Espresso Pineapple Pork Loin

This is a pork-only weekend. We haven’t posted any food in a week, life and work getting in the way. So I wanted to do as much as I could over the weekend, and if we’re doing a double header, why not concentrate on pork?

I have wanted to do a pork loin dish for a while, and there are a lot of marinades using Coke and fruit juices, but Christey found an espresso maker at a garage sale for $2, so why not inaugurate that? After sterilizing and de-calcifying, I figured it was a good chance to break it in.

I made an espresso-pineapple marinated pork-loin, with grilled pineapple and an espresso-pineapple-cream sauce. Bitter, sweet, pork, and cream. Oh yeah, there’s bacon, too.

I used to have some biz stuff going on in Costa Rica, so I’ve been there a couple times. Most pineapples in the States actually come from Costa Rica, not Hawaii (unless you’re paying through the nose). However, the pineapples we get here are (no surprise) a pale comparison to what they eat down there. Nothing beats local fruit, especially in an active rainforest. The juiciness, the sweetness… ahhhh….

Anyway, making do with what is at hand, I picked up a pineapple a week or so ago, and let it ripen a bit. Some say it should be stored upside-down to let the sugars distribute, but I’ve had no problem just letting it sit on the counter for a few days. At the store, a pineapple should be firm, and have a pronounced pineapple smell. After a few days on the counter, it’ll turn more golden, and the smell will get much more pronounced. The stalk-end may fuzz up a bit, but as long as it isn’t soft and fermented, the fruit should be pretty good. And pork and pineapple is classic.

So, I started with the pork loin. I got a “whole pork loin” from the store, but, after opening the shrink wrap, it was, of course, two loins smashed together. That was okay as one loin is enough for two. One would go into storage, the other would get wrapped in a freezer bag and thrown in the freezer for 30-45 minutes until stiffened up a bit.


I want to slice it thin, so freezing for 30-45 minutes will freeze the outside, without freezing the center. It makes it easier to cut. It’s sorta like a picture frame with the outside border solidified, but the center still soft. The outside stiffness makes thinner slices easier without the loin sliding all over.

While the loin is in the freezer, I made some espresso:

I also cut the pineapple into rough slices. Chop off either end, carve off the skin, cut out the core, and there you go. There were Ticos (Costa Rican natives) I knew who could do this tossing the pineapple in the air with a chefs knife. I prefer a cutting board.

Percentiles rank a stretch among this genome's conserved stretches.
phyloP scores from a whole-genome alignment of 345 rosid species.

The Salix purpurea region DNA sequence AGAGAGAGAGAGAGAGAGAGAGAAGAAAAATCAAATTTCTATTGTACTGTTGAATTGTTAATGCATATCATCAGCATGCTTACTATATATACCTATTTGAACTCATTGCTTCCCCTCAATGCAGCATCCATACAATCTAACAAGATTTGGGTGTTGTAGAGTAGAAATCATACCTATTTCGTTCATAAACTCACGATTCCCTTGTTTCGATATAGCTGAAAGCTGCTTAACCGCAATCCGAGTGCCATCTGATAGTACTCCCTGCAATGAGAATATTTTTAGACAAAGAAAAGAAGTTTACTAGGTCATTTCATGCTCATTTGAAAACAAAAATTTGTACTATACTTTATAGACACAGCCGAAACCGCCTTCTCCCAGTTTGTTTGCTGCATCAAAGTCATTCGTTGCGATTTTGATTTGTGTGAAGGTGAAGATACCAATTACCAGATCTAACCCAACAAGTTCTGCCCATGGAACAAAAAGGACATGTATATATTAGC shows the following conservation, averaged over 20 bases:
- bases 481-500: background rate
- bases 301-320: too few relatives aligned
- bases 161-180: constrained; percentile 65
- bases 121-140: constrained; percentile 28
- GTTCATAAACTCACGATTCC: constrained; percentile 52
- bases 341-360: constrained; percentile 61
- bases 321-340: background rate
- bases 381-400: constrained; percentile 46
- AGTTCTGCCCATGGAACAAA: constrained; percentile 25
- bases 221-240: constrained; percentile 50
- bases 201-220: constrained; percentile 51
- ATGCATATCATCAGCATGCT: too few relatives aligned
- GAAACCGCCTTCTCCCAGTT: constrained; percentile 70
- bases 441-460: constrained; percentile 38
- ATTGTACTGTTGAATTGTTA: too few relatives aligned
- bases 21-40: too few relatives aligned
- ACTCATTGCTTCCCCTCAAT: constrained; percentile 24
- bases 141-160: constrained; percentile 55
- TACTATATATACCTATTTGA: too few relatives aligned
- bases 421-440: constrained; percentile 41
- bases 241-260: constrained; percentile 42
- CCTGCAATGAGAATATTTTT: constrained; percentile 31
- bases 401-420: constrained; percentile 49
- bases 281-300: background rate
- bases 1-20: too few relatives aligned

I took a couple slices and chopped them fine, and processed them into a purée:

A couple red jalapeños, seeded and chopped, two tablespoons of honey, 1/2 cup of espresso, the pineapple purée, and a tablespoon of balsamic vinegar, and I had the base I would use for the marinade and the sauce.

The pork was frosty enough at this point, so I cut slices on the bias, across the grain, about 1/4 to 1/3 inch thick. I tossed in a bowl with olive oil, salt, cracked black pepper, and half the marinade, and put in the fridge to absorb the flavor.

Meanwhile, the sauce. I fried a couple slices of bacon cut into chunks. As it sizzled, I sliced some shallots. When the bacon was done, I poured off all but a tablespoon of pork fat, then fried up the shallots. When translucent, I added 1/2 cup of chicken stock, some chives, a few peppercorns, 1/3 cup of heavy cream, some dijon, and a tablespoon of veal demi-glace I keep in the freezer for such occasions requiring richness.

Meanwhile, on the grill, I dunked the pineapple slices in the espresso/pineapple marinade, then grilled until warmed and a little sizzling. There’s very few things in life as tasty as grilled pineapple.

While the sauce was reducing by half, and the pineapples were grilling, I fired up the pork loin. A heated pan, some olive oil added, then the slices were sautéed quickly.


It doesn’t take much time, as long as the centers are white-pink, not red-pink.

Meanwhile, I strained the sauce, and added some chopped chives and the bacon bits.

Plating was pork loin slices, drizzled with sauce, with the thick, grilled pineapple slices as garnish.

Deconstruction: 1/2 cup of espresso was too much. I should have used 1/4 or even 1/8 cup. I planned the marinade, the pineapple slice glaze, and the sauce to use the espresso-pineapple mixture to bring the components of the meal together. However, it was a little too much coffee taste, almost overwhelming the pineapple and balsamic. Also, I think I should have patted the pork dry after the marinade, as there was too much liquid while sautéing. It was a good first attempt on an idea of replacing sweet Coke with espresso, but it just barely overcompensated. The idea worked well though — bitter/sweet instead of sweet/sour, just like my favorite Miami indulgence, cafe cubano. Just a bit less espresso next time, and I think I’ll have nailed it.

Comments

  1. Peter says:

    It’s exquisite…lot of movements to the dish but what the Hell..you’re at home, not at a restaurant with a dinner service of a 100.

  2. MHA says:

    We have the same espresso machine! :-D This sounds good, and I’ll definitely have to try it with some of my pork stash. Thanks!

  3. petermarcus says:

    Peter — Yeah, except I would only do this at home. Too many steps to do this at a restaurant! Seriously, though, I have fun doing really elaborate dishes every now and then. We don’t eat like this every night :)

    MHA Cool, let me know how it turns out! Don’t go overboard on the espresso like I did!

  4. Kathy says:

    This reminds me of Iron Chef on TV, there was one episode where the secret ingredient is espresso. Great post, love the pics!